Amino Acids 01/2015; 47(4). DOI:10.1007/s00726-014-1910-0 · 3.29 Impact Factor
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    • "Compared to healthy controls, creatinetreated adolescents demonstrated a significant increase in brain PCr concentration on follow-up 31 P MRS. Kondo et al. (2011) Creatine monohydrate 5 g daily "
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    ABSTRACT: Major depressive disorder (MDD) is an important public health problem affecting 350 million people worldwide. After decades of study, the pathophysiology of MDD remains elusive, resulting in treatments that are only 30-60 % effective. This review summarizes the emerging evidence that implicates impaired mitochondrial bioenergetics as a basis for MDD. It is suggested that impaired mitochondrial bioenergetic function contributes to the pathophysiology of MDD via several potential pathways including: genetics/genomics, inflammation, oxidative stress, and alterations in neuroplasticity. A discussion of mitochondrial bioenergetic pathways that lead to MDD is provided. Evidence is reviewed regarding the mito-toxic or mito-protective impact of various antidepressant medications currently in use. Opportunities for further research on novel therapeutic approaches, including mitochondrial modulators, as stand-alone or adjunct therapy for reducing depression are suggested. In conclusion, while there is substantial evidence linking mitochondrial bioenergetics and MDD, there are currently no clear mitochondrial phenotypes or biomarkers to use as guides in targeting therapies beyond individuals with MDD and known mitochondrial disorders toward the general population of individuals with MDD. Further study is needed to develop these phenotypes and biomarkers, to identify therapeutic targets, and to test therapies aimed at improving mitochondrial function in individuals whose MDD is to some extent symptomatic of impaired mitochondrial bioenergetics.
    Journal of Bioenergetics 09/2014; 47(1-2). DOI:10.1007/s10863-014-9584-6 · 3.21 Impact Factor
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    • "Several clinical trials (Amital et al., 2006; Kondo et al., 2011; Lyoo et al., 2012) and studies with animal models (Allen et al., 2010, 2012; Cunha et al., 2012) have reported that creatine supplementation exerts antidepressant effects. Specifically, it was recently demonstrated that the administration of creatine produces an antidepressant-like effect in the tail suspension test, a predictive test of antidepressant properties frequently used to evaluate the efficacy of drugs designed to treat depression, and this effect was shown to be mediated by a dopaminergic activation (Cunha et al., 2012). "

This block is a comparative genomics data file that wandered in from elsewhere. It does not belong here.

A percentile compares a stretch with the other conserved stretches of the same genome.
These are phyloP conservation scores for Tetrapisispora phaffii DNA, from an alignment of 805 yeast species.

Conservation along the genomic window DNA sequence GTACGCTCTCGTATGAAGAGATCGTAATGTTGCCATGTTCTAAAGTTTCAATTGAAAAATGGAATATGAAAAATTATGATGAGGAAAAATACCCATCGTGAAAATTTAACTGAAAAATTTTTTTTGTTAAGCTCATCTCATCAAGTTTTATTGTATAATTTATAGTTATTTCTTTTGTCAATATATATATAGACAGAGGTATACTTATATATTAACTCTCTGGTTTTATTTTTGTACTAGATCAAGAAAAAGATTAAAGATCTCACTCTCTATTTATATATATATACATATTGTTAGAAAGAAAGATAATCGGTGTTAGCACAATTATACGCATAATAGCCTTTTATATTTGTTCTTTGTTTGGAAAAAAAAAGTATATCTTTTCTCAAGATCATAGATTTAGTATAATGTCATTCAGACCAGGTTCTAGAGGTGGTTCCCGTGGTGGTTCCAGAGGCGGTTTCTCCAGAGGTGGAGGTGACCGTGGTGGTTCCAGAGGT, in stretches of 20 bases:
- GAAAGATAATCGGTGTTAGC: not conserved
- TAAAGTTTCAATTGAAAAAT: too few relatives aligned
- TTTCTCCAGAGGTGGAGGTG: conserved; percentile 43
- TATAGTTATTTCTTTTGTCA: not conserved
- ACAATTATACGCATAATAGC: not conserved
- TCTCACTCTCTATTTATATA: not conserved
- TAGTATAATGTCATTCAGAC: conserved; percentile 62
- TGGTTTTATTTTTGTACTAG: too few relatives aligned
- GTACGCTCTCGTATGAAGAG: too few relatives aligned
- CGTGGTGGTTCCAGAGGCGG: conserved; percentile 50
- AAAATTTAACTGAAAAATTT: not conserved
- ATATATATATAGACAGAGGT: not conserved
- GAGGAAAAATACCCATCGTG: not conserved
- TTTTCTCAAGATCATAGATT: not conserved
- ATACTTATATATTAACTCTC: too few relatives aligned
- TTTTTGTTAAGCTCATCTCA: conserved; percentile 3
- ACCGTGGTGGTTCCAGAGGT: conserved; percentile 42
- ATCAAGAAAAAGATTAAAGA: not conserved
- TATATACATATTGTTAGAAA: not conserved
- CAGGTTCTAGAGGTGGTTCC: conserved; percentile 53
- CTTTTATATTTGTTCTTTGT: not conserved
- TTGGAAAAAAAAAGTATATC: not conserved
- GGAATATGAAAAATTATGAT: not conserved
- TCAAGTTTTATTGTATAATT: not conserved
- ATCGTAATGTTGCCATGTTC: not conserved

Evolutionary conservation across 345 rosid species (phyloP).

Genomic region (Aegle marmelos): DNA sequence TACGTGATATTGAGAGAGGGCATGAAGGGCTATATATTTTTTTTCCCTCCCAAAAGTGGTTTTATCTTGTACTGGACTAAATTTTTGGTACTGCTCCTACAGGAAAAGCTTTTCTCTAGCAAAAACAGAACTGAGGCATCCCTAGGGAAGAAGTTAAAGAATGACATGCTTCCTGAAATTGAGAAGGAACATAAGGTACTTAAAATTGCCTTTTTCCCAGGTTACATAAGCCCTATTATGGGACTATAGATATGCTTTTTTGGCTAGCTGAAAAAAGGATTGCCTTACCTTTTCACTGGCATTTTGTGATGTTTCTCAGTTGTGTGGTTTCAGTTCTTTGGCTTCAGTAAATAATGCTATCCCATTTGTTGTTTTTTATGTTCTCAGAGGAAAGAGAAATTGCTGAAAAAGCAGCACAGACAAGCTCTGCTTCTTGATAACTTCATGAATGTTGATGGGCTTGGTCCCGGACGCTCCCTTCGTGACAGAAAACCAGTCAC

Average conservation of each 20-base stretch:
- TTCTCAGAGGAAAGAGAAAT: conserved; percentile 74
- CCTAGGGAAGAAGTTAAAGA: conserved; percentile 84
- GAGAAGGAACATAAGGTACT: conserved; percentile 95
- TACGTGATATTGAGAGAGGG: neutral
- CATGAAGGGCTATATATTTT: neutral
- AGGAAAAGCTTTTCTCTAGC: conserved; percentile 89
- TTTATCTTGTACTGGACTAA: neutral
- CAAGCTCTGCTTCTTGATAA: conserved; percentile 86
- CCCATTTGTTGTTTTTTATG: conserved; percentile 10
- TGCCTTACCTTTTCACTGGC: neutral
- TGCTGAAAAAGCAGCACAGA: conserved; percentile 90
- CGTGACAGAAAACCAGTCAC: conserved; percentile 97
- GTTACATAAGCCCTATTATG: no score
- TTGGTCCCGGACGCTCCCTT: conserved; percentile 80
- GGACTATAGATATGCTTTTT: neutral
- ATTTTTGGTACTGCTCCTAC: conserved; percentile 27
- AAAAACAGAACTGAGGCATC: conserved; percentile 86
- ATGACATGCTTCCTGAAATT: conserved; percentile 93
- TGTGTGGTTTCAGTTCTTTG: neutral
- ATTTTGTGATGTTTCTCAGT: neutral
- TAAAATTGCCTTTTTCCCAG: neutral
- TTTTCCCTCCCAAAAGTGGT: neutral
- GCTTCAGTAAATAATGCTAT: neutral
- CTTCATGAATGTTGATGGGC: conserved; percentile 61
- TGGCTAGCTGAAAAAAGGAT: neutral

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    ABSTRACT: Creatine was previously shown to produce an antidepressant-like effect in the tail suspension test through a modulation of the dopaminergic system. In this study, the mechanisms underlying its antidepressant-like effect were further evaluated by investigating the involvement of the serotonergic system in its effect. The anti-immobility effect of creatine (1mg/kg) was prevented by the pretreatment of mice with p-chlorophenylalanine methyl ester (PCPA; 100mg/kg, i.p., for 4 consecutive days, an inhibitor of serotonin (5-HT) synthesis). Creatine (0.01mg/kg, sub-effective dose) in combination with sub-effective doses of WAY100635 (0.1mg/kg, s.c., a 5-HT(1A) receptor antagonist), 8-OH-DPAT (0.1mg/kg, i.p., a 5-HT(1A) receptor agonist) or selective serotonin reuptake inhibitors fluoxetine (5mg/kg, p.o.), paroxetine (0.1mg/kg, p.o.), citalopram (0.1mg/kg, p.o.) and sertraline (3mg/kg, p.o.) reduced the immobility time in the tail suspension test as compared with either drug alone. These results indicate that the antidepressant-like effect of creatine is likely mediated by an interaction with 5-HT(1A) receptors. Of note, the present results also indicate that creatine improves the effectiveness of the selective serotonin reuptake inhibitors, a finding that may have therapeutic implications for the treatment of depressive disorders.
    Brain research bulletin 06/2013; DOI:10.1016/j.brainresbull.2013.01.005 · 2.72 Impact Factor